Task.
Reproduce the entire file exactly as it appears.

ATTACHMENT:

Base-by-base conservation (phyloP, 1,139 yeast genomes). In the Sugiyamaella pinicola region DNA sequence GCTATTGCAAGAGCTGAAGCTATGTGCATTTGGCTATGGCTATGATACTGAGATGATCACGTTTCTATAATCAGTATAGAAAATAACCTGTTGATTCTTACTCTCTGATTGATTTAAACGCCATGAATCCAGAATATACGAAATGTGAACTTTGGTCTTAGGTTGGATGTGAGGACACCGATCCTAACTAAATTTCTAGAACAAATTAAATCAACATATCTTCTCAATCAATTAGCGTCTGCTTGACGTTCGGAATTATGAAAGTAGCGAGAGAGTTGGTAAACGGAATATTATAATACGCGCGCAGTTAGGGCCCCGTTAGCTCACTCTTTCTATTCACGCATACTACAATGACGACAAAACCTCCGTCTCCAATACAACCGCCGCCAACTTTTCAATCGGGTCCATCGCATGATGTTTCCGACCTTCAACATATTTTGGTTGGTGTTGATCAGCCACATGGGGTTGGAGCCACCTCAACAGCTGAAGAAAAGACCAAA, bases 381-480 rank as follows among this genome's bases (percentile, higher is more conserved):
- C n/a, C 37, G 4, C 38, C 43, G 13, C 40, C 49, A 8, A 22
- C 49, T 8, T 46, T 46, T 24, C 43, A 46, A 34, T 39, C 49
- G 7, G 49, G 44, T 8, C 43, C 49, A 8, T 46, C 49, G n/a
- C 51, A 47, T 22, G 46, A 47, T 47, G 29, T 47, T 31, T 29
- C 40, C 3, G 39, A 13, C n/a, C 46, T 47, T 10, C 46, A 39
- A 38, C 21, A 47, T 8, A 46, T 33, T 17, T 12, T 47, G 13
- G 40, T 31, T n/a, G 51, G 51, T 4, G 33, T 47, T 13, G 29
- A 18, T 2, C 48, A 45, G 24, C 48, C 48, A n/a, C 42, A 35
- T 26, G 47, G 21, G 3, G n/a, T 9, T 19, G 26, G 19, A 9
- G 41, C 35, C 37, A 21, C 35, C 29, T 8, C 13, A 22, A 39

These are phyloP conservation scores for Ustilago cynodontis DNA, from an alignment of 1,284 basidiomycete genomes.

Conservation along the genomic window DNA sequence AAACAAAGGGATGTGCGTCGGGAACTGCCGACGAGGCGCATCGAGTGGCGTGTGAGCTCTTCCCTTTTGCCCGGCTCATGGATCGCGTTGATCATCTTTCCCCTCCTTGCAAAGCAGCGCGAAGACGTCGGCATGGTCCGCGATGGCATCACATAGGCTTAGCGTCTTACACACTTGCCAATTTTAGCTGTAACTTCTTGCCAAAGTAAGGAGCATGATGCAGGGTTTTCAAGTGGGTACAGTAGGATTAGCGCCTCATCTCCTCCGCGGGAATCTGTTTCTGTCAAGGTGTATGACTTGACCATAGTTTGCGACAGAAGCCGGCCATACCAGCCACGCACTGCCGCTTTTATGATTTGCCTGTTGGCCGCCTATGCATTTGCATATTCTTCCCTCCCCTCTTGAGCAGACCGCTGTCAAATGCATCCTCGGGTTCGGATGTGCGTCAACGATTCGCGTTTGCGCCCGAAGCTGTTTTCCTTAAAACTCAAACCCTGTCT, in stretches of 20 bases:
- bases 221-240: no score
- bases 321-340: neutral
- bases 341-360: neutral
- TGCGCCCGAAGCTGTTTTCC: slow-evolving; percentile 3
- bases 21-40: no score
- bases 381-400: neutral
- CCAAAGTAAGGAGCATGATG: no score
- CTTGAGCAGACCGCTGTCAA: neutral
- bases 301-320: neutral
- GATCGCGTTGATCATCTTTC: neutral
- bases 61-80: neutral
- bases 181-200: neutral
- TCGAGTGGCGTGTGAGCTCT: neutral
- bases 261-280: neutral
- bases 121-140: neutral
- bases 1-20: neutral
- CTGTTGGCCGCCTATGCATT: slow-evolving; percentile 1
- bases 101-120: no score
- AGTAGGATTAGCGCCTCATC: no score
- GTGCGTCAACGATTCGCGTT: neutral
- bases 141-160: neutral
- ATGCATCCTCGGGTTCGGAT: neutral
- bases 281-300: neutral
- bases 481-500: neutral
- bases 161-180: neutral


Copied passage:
Base-by-base conservation (phyloP, 1,139 yeast genomes). In the Sugiyamaella pinicola region DNA sequence GCTATTGCAAGAGCTGAAGCTATGTGCATTTGGCTATGGCTATGATACTGAGATGATCACGTTTCTATAATCAGTATAGAAAATAACCTGTTGATTCTTACTCTCTGATTGATTTAAACGCCATGAATCCAGAATATACGAAATGTGAACTTTGGTCTTAGGTTGGATGTGAGGACACCGATCCTAACTAAATTTCTAGAACAAATTAAATCAACATATCTTCTCAATCAATTAGCGTCTGCTTGACGTTCGGAATTATGAAAGTAGCGAGAGAGTTGGTAAACGGAATATTATAATACGCGCGCAGTTAGGGCCCCGTTAGCTCACTCTTTCTATTCACGCATACTACAATGACGACAAAACCTCCGTCTCCAATACAACCGCCGCCAACTTTTCAATCGGGTCCATCGCATGATGTTTCCGACCTTCAACATATTTTGGTTGGTGTTGATCAGCCACATGGGGTTGGAGCCACCTCAACAGCTGAAGAAAAGACCAAA, bases 381-480 rank as follows among this genome's bases (percentile, higher is more conserved):
- C n/a, C 37, G 4, C 38, C 43, G 13, C 40, C 49, A 8, A 22
- C 49, T 8, T 46, T 46, T 24, C 43, A 46, A 34, T 39, C 49
- G 7, G 49, G 44, T 8, C 43, C 49, A 8, T 46, C 49, G n/a
- C 51, A 47, T 22, G 46, A 47, T 47, G 29, T 47, T 31, T 29
- C 40, C 3, G 39, A 13, C n/a, C 46, T 47, T 10, C 46, A 39
- A 38, C 21, A 47, T 8, A 46, T 33, T 17, T 12, T 47, G 13
- G 40, T 31, T n/a, G 51, G 51, T 4, G 33, T 47, T 13, G 29
- A 18, T 2, C 48, A 45, G 24, C 48, C 48, A n/a, C 42, A 35
- T 26, G 47, G 21, G 3, G n/a, T 9, T 19, G 26, G 19, A 9
- G 41, C 35, C 37, A 21, C 35, C 29, T 8, C 13, A 22, A 39

These are phyloP conservation scores for Ustilago cynodontis DNA, from an alignment of 1,284 basidiomycete genomes.

Conservation along the genomic window DNA sequence AAACAAAGGGATGTGCGTCGGGAACTGCCGACGAGGCGCATCGAGTGGCGTGTGAGCTCTTCCCTTTTGCCCGGCTCATGGATCGCGTTGATCATCTTTCCCCTCCTTGCAAAGCAGCGCGAAGACGTCGGCATGGTCCGCGATGGCATCACATAGGCTTAGCGTCTTACACACTTGCCAATTTTAGCTGTAACTTCTTGCCAAAGTAAGGAGCATGATGCAGGGTTTTCAAGTGGGTACAGTAGGATTAGCGCCTCATCTCCTCCGCGGGAATCTGTTTCTGTCAAGGTGTATGACTTGACCATAGTTTGCGACAGAAGCCGGCCATACCAGCCACGCACTGCCGCTTTTATGATTTGCCTGTTGGCCGCCTATGCATTTGCATATTCTTCCCTCCCCTCTTGAGCAGACCGCTGTCAAATGCATCCTCGGGTTCGGATGTGCGTCAACGATTCGCGTTTGCGCCCGAAGCTGTTTTCCTTAAAACTCAAACCCTGTCT, in stretches of 20 bases:
- bases 221-240: no score
- bases 321-340: neutral
- bases 341-360: neutral
- TGCGCCCGAAGCTGTTTTCC: slow-evolving; percentile 3
- bases 21-40: no score
- bases 381-400: neutral
- CCAAAGTAAGGAGCATGATG: no score
- CTTGAGCAGACCGCTGTCAA: neutral
- bases 301-320: neutral
- GATCGCGTTGATCATCTTTC: neutral
- bases 61-80: neutral
- bases 181-200: neutral
- TCGAGTGGCGTGTGAGCTCT: neutral
- bases 261-280: neutral
- bases 121-140: neutral
- bases 1-20: neutral
- CTGTTGGCCGCCTATGCATT: slow-evolving; percentile 1
- bases 101-120: no score
- AGTAGGATTAGCGCCTCATC: no score
- GTGCGTCAACGATTCGCGTT: neutral
- bases 141-160: neutral
- ATGCATCCTCGGGTTCGGAT: neutral
- bases 281-300: neutral
- bases 481-500: neutral
- bases 161-180: neutral